In order for online retailing to grow the way that it has, retailers like Macy's and jcPenney's need a sound and reliable infrastructure for both delivering their products to consumers and means to advertise their on-line catalogs and they need one that reaches not only every household in metropolitan New York City, but one that can reach the most rural towns in the Great Plains or in Appalachia.    This is where the courier, express and postal industry comes in.  This industry, while primarily designed for business-to-business shipments, has adapted to the business-to-consumer market and has done it generally profitably. 

Profitability of parcel delivery requires that rates charged reflect differences in costs by shipment and by customer.   Delivering to households cost more for private sector carriers as many of these deliveries require multiple delivery attempts or involve only delivering a single item, so private sector carriers charge more.  Delivering to locations far from terminals to locations that are less densely populated also cost more as the time it takes to get to the delivery point is greater so charges by private sector carriers generally are higher to those points as well.     Private sector carriers have also expanded their use of the Postal Service for home deliveries of light weight items which reflects the primary business of the Postal Service, household delivery.  The joint private sector-Postal Service delivery service can allow private sector carriers to profitably sell the delivery of light weight parcel delivery services by purchasing Postal Service delivery at rates below their own operating costs.   Both jc Penney's and Macy's rely heavily on Postal Service delivery for items that one of the major private sector carriers pick-up from one of their warehouse.

The Postal Service has increasingly become a core part of the on-line retail delivery network as the on-line sales volume of light-weight, relatively low-value items like apparel and domestic goods have grown.  It must continue to remain a core part of that network for jcPenney's, Macy's and hundreds of other retailers to be able to growth their businesses.   For that to happen, the Postal Service's parcel delivery operation has to be profitable so that it will have the capital to invest in the infrastructure that will be needed to handle volumes that could grow at double-digit rates.   Profitability must apply to all parcel shipments regardless of class or customer and must include customers shipping single parcels.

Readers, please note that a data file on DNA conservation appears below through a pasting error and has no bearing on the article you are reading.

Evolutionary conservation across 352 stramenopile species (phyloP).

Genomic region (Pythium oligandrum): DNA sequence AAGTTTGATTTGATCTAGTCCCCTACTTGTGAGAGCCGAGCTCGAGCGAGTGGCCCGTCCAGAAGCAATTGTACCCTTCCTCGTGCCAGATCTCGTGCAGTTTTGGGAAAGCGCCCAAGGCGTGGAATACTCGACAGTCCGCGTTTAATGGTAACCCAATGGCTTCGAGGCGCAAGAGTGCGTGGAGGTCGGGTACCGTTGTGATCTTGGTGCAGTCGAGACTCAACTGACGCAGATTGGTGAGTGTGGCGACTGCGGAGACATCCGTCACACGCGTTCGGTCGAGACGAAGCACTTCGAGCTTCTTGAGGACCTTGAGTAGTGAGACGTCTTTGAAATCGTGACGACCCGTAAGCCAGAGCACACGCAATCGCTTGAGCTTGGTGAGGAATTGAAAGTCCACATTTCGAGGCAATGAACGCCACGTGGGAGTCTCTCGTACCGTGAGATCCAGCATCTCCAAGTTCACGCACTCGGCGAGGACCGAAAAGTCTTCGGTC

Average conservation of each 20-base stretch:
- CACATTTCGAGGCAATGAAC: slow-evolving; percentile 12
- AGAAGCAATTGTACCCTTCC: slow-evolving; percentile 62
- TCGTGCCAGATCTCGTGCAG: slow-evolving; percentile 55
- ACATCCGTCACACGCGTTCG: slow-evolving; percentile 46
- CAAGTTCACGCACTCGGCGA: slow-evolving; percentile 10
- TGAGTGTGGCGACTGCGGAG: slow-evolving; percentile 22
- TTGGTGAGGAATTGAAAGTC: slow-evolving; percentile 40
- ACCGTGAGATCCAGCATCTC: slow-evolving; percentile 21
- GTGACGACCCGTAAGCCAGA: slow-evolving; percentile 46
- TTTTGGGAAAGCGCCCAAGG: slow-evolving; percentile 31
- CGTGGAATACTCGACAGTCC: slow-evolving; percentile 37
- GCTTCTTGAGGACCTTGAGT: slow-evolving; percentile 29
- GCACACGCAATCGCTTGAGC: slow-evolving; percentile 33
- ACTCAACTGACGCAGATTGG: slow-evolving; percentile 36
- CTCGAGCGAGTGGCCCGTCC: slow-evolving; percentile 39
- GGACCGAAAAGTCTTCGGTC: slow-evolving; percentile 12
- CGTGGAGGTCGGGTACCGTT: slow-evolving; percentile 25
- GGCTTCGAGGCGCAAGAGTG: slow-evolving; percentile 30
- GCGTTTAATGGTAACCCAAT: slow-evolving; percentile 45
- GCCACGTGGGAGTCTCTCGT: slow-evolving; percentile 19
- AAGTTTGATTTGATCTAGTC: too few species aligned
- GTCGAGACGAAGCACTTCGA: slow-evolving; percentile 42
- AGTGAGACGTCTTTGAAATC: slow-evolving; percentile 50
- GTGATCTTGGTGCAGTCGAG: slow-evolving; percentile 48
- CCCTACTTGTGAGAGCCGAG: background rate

Profitability also requires greater flexibility in pricing than now exists.   Most of the customers of private sector parcel carriers buy their services using contracts that are define discounts off of list rates based on the annual volume of business a customer does with the carrier.  Contracts exist for customers from those shipping just a few shipments per week to those spendiong tens of millions on parcel shipping. The discounts differ not only based on the total annual volume, but also total volume per shipment, and the distance that a particualr shipper is located from the carrier's distribution hubs.  Depending on the volume, carriers even negotiate significant discounts in rural and home delivery surcharges and may wave pick-up charges all together.  

The Postal Service needs to shift its pricing model to reflect private sector practice and allow it to price its parcels to reflect differences among its parcel-delivery customers as to     The sooner that obstacles to such practice could be eliminated the better for the future of the growth of on-line retailing.